Campania Felix, a walk in history…and through the vineyards!

Campania is a fertile territory for many reasons, both for its wine production and for its unique gastronomic heritage. It is no coincidence that the ancients called it Campania Felix to indicate an extremely generous area suited to agriculture thanks to the volcanic soils that ranged from the Flegrean area to Mount Massico. Taking a food and wine journey in the region means delving into its history, traveling through its five main areas (the Casertano, the area between Naples, the islands and the Amalfi Coast, Irpinia, Benevento and Cilento), which unfold numerous enclaves of different microclimates, soils and vines

The beating heart of the region, Irpinia, is the most evident example of this complexity of landscapes where the mountainous-hilly environment, atypical compared to the rest of Campania, is the cradle of one of the most important grape varieties in the region, the Aglianico, from which Taurasi DOCG is born. This opulent and complex red maintains its link with ancient history, so much so that its name, Taurasi, derives from a small wine village created by the Romans in 80 BC. after the defeat of the Irpini, while its vine, Aglianico, was in the past called “Hellenic”, probably due to its Greek origins.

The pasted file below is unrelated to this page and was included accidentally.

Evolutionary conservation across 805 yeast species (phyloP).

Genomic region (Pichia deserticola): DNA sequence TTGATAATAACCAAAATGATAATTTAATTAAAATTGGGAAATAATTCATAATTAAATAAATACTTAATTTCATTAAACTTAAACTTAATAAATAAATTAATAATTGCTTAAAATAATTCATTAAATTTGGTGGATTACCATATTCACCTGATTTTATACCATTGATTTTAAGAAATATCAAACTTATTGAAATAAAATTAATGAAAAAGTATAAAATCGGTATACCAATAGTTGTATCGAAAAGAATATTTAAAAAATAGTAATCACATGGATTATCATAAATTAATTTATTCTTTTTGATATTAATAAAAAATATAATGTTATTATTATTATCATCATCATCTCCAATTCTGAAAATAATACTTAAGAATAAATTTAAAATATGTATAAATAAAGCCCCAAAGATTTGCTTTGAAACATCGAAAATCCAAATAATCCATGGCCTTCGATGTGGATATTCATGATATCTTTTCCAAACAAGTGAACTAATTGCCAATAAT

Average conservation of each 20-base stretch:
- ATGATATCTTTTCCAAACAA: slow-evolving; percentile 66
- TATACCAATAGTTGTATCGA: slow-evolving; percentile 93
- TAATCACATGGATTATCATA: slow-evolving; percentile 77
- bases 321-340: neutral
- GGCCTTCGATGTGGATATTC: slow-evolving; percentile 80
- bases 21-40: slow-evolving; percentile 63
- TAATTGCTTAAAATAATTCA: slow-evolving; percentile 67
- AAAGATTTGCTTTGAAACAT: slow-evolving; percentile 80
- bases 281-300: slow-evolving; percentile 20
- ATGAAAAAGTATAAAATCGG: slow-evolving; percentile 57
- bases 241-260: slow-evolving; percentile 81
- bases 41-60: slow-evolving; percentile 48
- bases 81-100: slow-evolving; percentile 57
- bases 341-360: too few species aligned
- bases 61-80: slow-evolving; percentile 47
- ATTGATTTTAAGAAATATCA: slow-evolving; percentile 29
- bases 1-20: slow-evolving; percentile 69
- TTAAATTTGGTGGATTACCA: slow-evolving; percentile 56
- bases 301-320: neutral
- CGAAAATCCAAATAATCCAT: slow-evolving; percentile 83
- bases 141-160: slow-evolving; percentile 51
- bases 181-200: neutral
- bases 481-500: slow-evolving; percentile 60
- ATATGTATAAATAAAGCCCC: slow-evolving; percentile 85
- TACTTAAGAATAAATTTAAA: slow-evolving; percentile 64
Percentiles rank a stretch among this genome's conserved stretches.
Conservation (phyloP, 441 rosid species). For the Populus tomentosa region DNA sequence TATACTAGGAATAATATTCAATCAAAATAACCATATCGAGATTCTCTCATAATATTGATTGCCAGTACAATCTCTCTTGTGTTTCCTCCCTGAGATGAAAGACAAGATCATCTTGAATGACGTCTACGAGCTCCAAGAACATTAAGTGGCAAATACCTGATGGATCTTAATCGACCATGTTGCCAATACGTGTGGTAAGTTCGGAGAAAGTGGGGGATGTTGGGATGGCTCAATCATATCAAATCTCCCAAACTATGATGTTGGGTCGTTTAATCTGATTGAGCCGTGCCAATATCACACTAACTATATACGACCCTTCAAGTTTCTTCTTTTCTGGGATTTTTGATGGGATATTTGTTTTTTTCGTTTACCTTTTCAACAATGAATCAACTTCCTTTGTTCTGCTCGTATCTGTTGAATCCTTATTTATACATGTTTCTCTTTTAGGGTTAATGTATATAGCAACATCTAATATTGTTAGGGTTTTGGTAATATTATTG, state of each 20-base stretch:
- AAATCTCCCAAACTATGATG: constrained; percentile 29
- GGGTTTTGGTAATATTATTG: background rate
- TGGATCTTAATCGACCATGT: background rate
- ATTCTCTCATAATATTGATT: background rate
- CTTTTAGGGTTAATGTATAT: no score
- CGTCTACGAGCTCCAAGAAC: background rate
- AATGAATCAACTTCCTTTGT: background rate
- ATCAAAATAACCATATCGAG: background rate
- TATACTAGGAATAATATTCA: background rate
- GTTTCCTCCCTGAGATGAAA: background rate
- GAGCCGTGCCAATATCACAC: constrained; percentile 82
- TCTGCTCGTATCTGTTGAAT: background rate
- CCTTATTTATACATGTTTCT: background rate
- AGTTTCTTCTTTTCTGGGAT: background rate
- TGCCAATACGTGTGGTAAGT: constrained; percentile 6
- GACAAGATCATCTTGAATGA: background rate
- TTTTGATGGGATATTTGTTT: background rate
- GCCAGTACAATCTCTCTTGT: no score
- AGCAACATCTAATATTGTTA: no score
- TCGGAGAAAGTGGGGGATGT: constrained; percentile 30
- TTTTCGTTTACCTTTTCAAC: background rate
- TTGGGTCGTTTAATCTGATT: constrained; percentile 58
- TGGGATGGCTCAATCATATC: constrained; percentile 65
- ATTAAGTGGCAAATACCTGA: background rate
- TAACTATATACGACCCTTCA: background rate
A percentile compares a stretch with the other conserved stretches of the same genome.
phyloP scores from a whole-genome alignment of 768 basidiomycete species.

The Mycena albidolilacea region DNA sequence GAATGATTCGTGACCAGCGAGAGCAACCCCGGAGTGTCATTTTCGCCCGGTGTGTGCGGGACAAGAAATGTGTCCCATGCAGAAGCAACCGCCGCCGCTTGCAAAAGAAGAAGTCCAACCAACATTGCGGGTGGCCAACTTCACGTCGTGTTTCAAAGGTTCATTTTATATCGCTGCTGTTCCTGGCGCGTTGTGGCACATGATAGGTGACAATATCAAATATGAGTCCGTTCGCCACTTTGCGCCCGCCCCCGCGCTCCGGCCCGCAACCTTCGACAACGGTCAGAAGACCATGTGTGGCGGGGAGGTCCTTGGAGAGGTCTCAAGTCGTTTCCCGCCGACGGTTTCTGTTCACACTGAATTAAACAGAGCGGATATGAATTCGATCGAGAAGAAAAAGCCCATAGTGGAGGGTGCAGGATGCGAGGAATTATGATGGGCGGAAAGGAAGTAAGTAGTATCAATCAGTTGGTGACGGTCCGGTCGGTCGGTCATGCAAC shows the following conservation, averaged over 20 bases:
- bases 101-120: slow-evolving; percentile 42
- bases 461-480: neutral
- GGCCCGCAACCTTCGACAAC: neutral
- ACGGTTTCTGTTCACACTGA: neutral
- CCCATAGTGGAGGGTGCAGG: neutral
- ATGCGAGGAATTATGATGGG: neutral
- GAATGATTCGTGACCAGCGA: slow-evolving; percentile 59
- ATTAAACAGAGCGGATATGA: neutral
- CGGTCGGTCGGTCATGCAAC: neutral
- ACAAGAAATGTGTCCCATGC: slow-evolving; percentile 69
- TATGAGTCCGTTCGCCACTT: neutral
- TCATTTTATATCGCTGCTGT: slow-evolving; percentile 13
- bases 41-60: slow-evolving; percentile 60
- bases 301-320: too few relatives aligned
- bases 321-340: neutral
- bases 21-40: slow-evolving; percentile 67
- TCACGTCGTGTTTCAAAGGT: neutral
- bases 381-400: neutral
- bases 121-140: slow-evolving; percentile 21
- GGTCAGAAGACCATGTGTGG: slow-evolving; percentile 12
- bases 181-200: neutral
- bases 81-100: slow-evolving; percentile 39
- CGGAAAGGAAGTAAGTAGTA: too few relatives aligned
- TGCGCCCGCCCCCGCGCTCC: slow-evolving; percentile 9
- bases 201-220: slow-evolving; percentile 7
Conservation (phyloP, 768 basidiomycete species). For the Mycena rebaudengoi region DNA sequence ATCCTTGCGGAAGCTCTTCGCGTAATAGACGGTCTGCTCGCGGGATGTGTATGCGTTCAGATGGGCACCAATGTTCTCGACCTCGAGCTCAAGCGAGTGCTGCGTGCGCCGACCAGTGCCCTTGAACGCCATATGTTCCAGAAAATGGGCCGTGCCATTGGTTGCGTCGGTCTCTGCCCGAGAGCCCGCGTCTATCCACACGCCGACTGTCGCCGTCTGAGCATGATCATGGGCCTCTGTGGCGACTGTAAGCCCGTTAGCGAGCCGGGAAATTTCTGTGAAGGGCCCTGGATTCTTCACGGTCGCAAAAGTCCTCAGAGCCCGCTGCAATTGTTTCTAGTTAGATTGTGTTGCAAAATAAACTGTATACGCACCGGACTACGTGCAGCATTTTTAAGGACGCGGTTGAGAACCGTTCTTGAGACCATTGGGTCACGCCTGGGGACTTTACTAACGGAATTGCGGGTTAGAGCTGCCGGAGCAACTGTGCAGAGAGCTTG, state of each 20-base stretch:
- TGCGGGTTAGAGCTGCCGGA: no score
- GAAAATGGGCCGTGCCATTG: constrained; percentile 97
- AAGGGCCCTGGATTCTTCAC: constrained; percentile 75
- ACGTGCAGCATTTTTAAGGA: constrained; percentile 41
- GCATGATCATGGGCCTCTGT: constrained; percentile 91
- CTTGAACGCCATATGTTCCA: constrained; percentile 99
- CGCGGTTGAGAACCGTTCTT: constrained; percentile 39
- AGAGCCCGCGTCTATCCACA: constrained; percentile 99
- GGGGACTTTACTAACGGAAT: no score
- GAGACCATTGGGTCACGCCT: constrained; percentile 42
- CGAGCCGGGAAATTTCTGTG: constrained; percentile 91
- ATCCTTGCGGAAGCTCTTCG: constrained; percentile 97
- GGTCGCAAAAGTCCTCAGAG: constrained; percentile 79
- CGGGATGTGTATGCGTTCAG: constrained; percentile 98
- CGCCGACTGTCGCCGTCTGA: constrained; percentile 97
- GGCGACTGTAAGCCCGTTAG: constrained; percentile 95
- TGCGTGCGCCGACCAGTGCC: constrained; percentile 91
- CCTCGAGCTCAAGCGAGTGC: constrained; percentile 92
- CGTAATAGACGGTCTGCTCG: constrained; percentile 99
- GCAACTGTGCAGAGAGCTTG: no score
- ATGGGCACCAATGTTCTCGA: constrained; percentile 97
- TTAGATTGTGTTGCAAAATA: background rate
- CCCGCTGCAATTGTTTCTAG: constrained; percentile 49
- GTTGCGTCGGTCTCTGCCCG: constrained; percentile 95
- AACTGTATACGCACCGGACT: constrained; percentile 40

Those who love this red with great body and intensity must absolutely try the versions given by Professor Luigi Moio, award-winning winemaker and founder of Quintodecimo winery. Amongst the finest and most important connoisseurs of wine aromas, we suggest you sip his Vigna Quintodecimo Taurasi Riserva DOCG, a seductive wine with hints of small black berries, sweet spices and floral notes, complex, very long and elegant mouth, while reading one of his most famous books, “The breath of wine”.

Since reading makes you hungry (!), why not to nibble one of the typical cheeses of Irpinia? We recommend the Carmasciano Pecorino, in the more seasoned version with Taurasi DOCG, in its fresh version with Fiano di Avellino DOCG, another unmissable wine of the area. Also in this case we are helped by the skills of Professor Moio, who produces the Fiano di Avellino DOCG Exultet, a wine with an impressive bouquet and gustatory persistence, whose name recalls the incipit of the “roll of Quintodecimo”, a parchment kept in the Museum of Sacred Art of Mirabella Eclano (currently not open), which reads “Exultet iam angelica turba caelorum”or “rejoice in the celestial choir of angels “.

Among the vines so loved by Frederick II of Swabia, the Fiano di Avellino was probably imported by the Greeks, exactly as it happened for the Greco di Tufo (nomen omen), whose fortune dates back to the 1st century BC, as some Pompeii frescoes confirm. The ideal match with this white wine? Naturally with fish dishes and shellfish, but the Quintodecimo version, the Greco di Tufo DOCG Giallo d’Arles, allows us to enjoy it also with cheeses, even with a young caciocavallo from Irpinia.